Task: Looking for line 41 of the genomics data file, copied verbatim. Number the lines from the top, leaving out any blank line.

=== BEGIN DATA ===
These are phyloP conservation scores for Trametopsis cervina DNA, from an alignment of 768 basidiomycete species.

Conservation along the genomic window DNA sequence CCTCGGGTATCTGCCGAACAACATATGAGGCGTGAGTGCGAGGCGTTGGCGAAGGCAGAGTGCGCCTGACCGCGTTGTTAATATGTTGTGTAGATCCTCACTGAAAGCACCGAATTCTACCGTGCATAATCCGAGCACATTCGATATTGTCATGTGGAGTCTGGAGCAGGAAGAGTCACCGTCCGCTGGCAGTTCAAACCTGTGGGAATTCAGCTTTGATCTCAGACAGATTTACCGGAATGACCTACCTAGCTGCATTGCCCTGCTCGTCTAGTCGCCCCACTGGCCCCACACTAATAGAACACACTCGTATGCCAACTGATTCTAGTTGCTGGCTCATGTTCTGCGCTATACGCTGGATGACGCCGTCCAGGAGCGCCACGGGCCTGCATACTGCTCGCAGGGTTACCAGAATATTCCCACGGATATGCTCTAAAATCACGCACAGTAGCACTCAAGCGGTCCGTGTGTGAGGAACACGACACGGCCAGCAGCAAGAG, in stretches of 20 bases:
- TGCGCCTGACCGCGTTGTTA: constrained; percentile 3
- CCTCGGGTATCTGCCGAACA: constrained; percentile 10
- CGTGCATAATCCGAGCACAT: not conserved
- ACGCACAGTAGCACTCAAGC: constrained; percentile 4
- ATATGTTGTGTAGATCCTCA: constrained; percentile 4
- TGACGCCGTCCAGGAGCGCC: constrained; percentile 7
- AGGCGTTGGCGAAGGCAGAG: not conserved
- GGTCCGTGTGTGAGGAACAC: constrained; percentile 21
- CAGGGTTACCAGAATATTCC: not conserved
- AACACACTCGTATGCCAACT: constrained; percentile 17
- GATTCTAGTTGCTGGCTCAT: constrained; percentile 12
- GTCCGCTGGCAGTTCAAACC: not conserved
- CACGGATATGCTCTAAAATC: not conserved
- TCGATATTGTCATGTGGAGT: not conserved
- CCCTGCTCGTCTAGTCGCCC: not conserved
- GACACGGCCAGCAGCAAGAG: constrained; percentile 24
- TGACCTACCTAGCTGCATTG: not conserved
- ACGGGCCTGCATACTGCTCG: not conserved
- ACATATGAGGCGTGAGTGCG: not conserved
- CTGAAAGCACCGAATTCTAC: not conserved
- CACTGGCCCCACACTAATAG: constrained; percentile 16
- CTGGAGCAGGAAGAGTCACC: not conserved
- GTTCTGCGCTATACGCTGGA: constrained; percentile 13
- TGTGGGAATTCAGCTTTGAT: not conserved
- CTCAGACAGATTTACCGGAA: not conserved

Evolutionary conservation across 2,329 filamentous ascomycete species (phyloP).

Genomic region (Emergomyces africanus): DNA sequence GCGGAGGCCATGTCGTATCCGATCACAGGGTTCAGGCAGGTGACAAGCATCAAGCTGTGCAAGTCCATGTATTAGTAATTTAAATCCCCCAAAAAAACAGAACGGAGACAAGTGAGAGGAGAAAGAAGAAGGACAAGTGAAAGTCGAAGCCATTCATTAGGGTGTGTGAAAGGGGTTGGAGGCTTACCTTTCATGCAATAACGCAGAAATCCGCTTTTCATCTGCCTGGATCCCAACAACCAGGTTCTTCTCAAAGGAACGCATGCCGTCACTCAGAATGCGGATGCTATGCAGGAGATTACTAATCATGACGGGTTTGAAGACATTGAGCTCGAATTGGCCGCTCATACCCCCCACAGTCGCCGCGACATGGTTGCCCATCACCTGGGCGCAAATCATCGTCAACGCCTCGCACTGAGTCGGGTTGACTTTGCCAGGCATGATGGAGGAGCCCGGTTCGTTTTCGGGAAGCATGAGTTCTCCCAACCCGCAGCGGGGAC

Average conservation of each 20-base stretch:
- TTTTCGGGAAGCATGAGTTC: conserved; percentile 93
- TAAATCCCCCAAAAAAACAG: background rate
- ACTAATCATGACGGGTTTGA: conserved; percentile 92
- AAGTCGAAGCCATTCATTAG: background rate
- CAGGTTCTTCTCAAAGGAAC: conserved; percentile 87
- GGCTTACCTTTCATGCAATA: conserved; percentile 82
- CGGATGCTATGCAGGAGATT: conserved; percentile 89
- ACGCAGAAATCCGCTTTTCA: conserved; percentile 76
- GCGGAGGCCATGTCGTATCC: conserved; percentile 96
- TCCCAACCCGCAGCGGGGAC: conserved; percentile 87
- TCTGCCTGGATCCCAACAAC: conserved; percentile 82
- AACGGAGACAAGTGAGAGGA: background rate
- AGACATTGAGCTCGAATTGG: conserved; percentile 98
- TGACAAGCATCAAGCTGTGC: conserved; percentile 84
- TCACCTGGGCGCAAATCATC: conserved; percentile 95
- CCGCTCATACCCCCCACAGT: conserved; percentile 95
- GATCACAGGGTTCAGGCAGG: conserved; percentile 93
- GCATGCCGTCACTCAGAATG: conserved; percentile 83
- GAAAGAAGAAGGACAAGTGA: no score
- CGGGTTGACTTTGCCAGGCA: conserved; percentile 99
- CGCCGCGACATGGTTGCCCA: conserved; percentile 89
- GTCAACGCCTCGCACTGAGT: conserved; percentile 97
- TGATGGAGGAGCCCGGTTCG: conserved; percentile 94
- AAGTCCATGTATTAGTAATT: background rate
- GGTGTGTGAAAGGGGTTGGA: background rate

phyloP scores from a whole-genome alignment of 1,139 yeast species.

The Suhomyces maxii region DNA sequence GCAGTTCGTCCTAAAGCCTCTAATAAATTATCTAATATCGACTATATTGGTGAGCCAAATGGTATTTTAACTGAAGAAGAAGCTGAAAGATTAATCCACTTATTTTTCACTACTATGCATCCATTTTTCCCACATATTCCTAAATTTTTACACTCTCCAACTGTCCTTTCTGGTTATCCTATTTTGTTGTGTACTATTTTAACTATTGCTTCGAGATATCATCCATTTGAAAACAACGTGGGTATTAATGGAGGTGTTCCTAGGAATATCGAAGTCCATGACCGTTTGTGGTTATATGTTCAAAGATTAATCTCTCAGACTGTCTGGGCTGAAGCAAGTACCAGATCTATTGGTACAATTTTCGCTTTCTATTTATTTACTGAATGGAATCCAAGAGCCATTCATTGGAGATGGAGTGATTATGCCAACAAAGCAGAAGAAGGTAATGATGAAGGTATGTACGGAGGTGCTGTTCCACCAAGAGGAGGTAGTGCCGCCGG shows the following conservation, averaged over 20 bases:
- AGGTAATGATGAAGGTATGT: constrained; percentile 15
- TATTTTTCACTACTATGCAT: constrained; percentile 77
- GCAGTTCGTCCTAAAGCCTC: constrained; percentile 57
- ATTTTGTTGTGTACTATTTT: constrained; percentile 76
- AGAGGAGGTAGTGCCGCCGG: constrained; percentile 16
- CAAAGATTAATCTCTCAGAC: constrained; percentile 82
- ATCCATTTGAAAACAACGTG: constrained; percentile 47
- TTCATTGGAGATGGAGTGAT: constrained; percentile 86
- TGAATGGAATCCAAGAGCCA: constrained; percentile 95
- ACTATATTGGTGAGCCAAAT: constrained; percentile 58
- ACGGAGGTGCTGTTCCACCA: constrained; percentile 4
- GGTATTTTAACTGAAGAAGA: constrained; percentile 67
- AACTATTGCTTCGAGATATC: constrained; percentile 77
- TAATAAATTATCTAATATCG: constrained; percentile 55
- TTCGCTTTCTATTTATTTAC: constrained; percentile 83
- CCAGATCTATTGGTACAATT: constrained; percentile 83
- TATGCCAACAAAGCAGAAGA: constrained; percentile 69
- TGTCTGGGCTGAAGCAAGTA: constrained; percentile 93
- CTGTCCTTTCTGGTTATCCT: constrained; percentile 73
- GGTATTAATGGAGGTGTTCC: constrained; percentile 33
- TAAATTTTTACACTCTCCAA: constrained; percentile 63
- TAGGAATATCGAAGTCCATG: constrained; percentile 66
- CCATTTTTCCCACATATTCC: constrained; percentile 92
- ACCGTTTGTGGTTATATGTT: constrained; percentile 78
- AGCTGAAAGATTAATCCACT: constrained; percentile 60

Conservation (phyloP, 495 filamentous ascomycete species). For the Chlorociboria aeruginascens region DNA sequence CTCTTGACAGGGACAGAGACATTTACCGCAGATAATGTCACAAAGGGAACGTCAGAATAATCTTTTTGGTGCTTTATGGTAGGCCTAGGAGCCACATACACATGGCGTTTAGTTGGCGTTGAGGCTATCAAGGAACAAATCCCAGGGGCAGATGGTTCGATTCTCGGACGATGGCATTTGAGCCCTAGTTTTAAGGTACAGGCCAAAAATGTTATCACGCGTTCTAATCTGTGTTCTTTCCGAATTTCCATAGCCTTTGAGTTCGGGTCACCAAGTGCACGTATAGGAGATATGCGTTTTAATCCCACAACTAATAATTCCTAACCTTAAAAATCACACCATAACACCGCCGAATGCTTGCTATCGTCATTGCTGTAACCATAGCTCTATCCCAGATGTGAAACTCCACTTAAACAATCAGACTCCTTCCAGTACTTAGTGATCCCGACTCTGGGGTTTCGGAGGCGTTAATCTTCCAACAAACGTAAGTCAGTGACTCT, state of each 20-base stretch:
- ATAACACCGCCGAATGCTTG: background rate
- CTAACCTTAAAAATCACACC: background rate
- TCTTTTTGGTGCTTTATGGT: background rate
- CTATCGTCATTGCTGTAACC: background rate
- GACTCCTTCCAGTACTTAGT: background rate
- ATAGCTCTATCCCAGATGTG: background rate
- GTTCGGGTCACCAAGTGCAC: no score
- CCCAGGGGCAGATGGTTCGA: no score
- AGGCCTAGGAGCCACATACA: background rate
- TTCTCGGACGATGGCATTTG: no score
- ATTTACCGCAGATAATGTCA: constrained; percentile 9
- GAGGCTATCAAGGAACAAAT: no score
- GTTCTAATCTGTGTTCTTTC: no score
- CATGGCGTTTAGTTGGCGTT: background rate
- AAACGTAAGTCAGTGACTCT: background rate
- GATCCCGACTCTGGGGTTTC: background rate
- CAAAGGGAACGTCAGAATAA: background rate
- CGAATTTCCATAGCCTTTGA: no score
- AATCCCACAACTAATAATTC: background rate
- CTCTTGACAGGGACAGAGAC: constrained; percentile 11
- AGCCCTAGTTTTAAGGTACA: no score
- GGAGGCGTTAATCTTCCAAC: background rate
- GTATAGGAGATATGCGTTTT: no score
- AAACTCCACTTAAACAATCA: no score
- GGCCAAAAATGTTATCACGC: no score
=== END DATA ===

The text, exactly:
- TCTGCCTGGATCCCAACAAC: conserved; percentile 82